China is exporting deflation

Easy money is causing a reaching for yield

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Bubbles: Jeremy Grantham, Fingers of Instability and the Medium Term View

Bubbles: Jeremy Grantham, Fingers of Instability and the Medium Term View

I was reading a summary of Jeremy Grantham’s remarks in GMO’s recent quarterly analysis. And it occurred to me that a lot of what we see there is predicated on some embedded longer-term assumptions that I want to make clear. Grantham is talking about the potential, even likelihood of a bubble in equities by 2016. This has to worrying because it would usher in another period of deleveraging. But it also assumes that the real economy gets us through 2016 via expansion. Some thoughts below

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Steve Hanke on currency boards and Paul Brodsky on bottom-up investing

I haven’t posted to the blog portion of Credit Writedowns for some time because my schedule has been filled producing the finance show Boom Bust on RT. So I apologize for not having a lot of content for you. Last week, I hosted my first complete show on the TV show I produce called Boom Bust because the anchor, the wonderful Erin Ade, was out sick. It’s on currency boards and bottoms up investing. I also do a bit of a monologue on Apple.

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The permanent crisis in the global economy

The permanent crisis in the global economy

Since 2007, the global economy has been in a near permanent sate of semi-crisis. Forget about Jamie Dimon’s quip to his daughter that a crisis is something that occurs every five years. Start thinking of the global economy as being in a permanent state of crisis. I have some thoughts on what this means for the economy and for investors and why I am couching the situation from this vantage point.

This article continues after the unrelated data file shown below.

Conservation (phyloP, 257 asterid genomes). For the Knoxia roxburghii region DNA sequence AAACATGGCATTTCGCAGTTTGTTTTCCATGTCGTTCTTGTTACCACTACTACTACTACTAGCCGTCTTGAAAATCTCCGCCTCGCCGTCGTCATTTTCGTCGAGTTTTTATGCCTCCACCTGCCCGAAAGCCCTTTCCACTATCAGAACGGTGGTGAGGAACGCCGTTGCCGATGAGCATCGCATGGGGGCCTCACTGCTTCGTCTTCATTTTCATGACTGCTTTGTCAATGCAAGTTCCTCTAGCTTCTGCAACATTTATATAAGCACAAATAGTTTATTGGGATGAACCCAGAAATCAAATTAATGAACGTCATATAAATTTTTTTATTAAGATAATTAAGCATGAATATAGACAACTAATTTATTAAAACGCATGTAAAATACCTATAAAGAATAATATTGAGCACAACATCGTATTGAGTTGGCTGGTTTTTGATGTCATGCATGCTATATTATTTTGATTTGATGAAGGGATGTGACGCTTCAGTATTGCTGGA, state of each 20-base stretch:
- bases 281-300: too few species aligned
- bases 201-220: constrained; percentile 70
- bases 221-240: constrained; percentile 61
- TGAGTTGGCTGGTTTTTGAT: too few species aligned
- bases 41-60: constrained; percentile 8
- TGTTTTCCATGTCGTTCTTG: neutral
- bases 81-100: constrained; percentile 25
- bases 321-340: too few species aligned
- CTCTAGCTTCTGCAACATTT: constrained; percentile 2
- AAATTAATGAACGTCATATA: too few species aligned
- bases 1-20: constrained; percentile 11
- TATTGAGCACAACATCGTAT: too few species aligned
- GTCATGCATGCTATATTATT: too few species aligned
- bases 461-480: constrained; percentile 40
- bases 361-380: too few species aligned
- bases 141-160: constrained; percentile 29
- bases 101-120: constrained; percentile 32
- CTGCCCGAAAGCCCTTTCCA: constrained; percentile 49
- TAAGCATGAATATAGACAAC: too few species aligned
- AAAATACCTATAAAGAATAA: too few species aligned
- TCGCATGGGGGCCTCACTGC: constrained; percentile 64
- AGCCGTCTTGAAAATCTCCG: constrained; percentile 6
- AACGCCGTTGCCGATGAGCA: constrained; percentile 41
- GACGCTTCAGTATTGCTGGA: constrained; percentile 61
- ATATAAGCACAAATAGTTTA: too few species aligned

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Economic and market themes: 2014-04-25 US, Russia, Argentina

Economic and market themes: 2014-04-25 US, Russia, Argentina

Topics for today: Tail risk from Ukraine is increasing, giving rise to investment opportunity Argentina is still a basket case US housing will not add appreciably to a US growth acceleration I think the big news in the markets is still Ukraine. When I last wrote about the situation in Ukraine, I warned that, “It looks like we will get […]

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Secular versus cyclical factors in equity markets

Secular versus cyclical factors in equity markets

Continuing where I left off yesterday, it’s clear that the global economy is growing now. We see growth in the US, Europe, Japan, and in emerging markets. Economic growth is the norm, not the exception. And over the longer term, markets will rise to reflect that growth. That’s what I mean when I say market and economic momentum is up and to the right. Here’s the problem; there are periods of time when economies and markets fall out of bed. And sometimes the upheaval is so great, it turns into a generational divide – a depression and/or secular bear market. I believe there is a good case that we are still both in a depression and a secular bear market and I want to explain how that matters below.